Independence. Identity. Ownership. What leaders of the 1916 Easter Rising strived and fought for. The goal was to take over Dublin city in hopes the rest of Ireland would rise in support; out of the 10,000 people committed to partake in the uprising, only 1,600 contributed. By the fourth day, 12,000 British troops arrived in Dublin, significantly outnumbering the rebels. Seeing an imminent defeat (and to avoid further deaths), they surrendered on the sixth day. Over 400 people were killed, 300 being civilians, and around 2,500 were wounded.
As we reflect 100 years back, we’re able to see how the Easter Rising planted the seed for Ireland’s pursuit towards independence. Although their efforts initially failed, in the aftermath it convinced people to shift focus, become politically active, and oppose British rule. As resentment flagrantly rose, so did support for complete Irish freedom – ownership of their country and retaining their cultural identity. The War of Independence stemmed in 1919 and by 1922 became the Irish Free State, with an official declaration in 1949 enacting the Irish Republic.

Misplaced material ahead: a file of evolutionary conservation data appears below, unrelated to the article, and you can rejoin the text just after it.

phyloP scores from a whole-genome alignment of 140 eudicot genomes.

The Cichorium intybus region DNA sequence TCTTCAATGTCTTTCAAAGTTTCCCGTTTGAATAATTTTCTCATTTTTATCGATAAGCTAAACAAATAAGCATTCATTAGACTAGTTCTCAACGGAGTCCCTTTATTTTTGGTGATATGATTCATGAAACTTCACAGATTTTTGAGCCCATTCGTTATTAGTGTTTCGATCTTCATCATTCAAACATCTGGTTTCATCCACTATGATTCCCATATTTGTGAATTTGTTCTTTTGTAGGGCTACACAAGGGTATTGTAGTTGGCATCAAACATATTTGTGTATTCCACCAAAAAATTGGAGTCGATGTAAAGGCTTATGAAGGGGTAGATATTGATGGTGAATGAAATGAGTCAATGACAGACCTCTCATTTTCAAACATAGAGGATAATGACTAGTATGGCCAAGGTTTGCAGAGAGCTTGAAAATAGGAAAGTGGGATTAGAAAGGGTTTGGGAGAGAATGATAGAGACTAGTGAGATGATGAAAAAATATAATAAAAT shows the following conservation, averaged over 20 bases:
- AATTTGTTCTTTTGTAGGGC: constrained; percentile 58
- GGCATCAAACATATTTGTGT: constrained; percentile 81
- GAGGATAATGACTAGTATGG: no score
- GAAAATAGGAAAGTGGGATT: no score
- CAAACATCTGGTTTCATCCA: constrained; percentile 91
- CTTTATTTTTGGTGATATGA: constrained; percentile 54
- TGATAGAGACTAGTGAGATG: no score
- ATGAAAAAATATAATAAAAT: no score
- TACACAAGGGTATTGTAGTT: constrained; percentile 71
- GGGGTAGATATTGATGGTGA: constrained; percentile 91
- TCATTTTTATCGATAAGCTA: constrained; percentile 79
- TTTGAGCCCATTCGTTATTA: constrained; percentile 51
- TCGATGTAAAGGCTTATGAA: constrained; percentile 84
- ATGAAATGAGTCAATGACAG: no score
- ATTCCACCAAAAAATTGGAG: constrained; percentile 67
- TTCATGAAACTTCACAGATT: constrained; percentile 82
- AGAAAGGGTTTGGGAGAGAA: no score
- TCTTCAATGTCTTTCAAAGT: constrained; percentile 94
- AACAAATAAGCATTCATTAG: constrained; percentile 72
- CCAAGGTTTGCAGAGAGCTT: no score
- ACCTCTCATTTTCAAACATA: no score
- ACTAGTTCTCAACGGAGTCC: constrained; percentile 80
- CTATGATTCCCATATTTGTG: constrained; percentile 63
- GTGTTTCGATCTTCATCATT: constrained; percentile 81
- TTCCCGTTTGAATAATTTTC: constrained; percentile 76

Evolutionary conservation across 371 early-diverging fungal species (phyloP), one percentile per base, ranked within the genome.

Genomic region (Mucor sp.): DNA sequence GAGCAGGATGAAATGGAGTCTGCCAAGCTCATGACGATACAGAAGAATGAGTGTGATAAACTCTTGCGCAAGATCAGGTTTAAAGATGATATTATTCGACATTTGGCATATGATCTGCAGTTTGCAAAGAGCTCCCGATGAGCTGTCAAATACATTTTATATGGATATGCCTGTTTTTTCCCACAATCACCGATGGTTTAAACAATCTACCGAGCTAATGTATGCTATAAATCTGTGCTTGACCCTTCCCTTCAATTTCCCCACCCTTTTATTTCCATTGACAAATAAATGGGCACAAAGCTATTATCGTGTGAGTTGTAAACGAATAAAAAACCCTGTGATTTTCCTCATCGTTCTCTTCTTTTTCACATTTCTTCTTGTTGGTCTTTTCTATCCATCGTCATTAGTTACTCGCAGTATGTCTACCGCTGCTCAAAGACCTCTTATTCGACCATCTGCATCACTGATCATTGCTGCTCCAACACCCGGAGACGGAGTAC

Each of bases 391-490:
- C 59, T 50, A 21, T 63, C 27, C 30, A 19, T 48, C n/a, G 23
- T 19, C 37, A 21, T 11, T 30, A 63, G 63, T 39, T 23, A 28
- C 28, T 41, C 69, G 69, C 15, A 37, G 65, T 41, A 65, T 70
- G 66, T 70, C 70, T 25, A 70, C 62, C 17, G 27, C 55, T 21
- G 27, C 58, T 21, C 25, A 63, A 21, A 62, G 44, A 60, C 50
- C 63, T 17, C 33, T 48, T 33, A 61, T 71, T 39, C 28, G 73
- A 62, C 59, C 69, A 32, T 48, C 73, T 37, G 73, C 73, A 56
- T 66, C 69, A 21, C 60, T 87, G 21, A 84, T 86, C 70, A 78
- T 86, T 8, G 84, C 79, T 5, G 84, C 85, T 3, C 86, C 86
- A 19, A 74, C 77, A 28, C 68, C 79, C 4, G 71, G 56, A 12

To commemorate those who paved the way for Irish freedom, an exhibit presented by the Ward Irish Music Archives showcases photographs from the rebellion and its leaders. The exhibit can be found at the Celtic MKE Center (formerly the Irish Fest Center) and through touring presentations at a variety of Irish festivals and other programming events.
On Sunday, April 24, 2016, the exhibit traveled to Milwaukee City Hall. A gathering took place to remember the Rising with a reading both in Gaelic and English of the Proclamation, as well as a poem and letter recitation, and song. The full event can be viewed in the video below. We continue to memorialize the week that significantly shaped Ireland’s future.